In less than two months’ time, the ubiquitous 14-seater matatus may be a thing of the past if the Transport ministry implements plan to phase out low-capacity public service vehicles (PSVs).
The Transport Cabinet Secretary (CS) James Macharia on Friday said that the first batch of 11 trains and 64 high-capacity commuter buses will arrive in Nairobi in February, 2019.
CS Macharia said reliance on matatus is not sustainable and linked it to the congestion and disorder prevalent in major urban areas such as Nairobi, Mombasa and Kisumu.
“Plans are underway for the implementation of integrated train and high-capacity bus transport system in Kenya,” Mr Macharia said in a statement.
The Transport secretary said the plan will be implemented in Nairobi and other major towns in Kenya within a period of two to three years.
But an organisation representing matatu associations and saccos that broke away from the larger Matatu Owners Association has opposed the ministry’s plan to get rid of the popular 14-seater matatus in favour of trains and bus rapid transit (BRT) system.
“This plan will drive us out of business and kill this industry which is a major source of employment for most of our youths,” said Mr Calvin Nyaure, the association’s chairman.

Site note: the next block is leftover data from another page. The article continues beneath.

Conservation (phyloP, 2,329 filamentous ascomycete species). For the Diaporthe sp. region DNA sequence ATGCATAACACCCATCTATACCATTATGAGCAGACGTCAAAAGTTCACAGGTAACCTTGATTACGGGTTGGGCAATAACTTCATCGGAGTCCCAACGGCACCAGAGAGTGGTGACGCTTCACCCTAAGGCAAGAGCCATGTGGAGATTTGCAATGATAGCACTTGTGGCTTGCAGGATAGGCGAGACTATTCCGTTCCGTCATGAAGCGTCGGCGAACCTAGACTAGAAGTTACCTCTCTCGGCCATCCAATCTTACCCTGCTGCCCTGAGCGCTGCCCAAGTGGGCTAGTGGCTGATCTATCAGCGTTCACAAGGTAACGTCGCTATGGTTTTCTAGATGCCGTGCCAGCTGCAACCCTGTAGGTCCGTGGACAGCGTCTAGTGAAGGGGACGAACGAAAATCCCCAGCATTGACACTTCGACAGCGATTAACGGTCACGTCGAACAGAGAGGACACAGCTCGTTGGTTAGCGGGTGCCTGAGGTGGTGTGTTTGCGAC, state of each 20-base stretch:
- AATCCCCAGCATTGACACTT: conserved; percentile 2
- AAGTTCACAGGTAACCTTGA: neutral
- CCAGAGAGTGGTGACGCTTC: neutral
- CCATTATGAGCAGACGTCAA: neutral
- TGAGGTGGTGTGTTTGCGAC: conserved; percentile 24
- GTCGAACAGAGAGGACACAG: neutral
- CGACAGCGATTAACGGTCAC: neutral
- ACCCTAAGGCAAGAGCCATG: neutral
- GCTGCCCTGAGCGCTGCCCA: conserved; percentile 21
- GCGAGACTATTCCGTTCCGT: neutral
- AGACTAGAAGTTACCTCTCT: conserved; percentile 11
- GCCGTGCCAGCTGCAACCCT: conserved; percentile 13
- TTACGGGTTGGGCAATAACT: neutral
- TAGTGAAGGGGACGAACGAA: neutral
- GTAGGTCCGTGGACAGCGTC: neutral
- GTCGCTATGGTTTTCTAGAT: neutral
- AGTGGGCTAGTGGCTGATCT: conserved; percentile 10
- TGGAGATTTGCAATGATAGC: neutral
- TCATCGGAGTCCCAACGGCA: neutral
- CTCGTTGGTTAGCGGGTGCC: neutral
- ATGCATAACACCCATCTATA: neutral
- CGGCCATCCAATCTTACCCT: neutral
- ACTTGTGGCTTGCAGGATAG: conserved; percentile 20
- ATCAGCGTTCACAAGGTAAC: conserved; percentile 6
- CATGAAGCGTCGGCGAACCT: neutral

Mr Nyaure accused the national government of involving ‘cartels’ in the planned management of the proposed BRT buses in bid to lock out matatu owners from the business.
“We know that the scheme also involves phasing out the 25- and 35-seater matatus from the roads. This plans involves some cartels who want to benefit from these BRT buses,” said Mr Nyaure.
Mr Nyaure claimed that the National Transport Safety Authority has already Transport Licensing Board licences of 14-seater matatus without giving any reason.
“Some of our members who have sought renewal of their TLB licences have been turned away. We believe this is part of the move to implement the government plan to phase out matatus. Francis Meja should tell us why this is happening,” Mr Nyaure said.
The national government first mooted the plan to phase out the 14-seater matatus in 2014 but it was shelved to give room for more stakeholder consultations after operators claimed they were not involved in the planning process.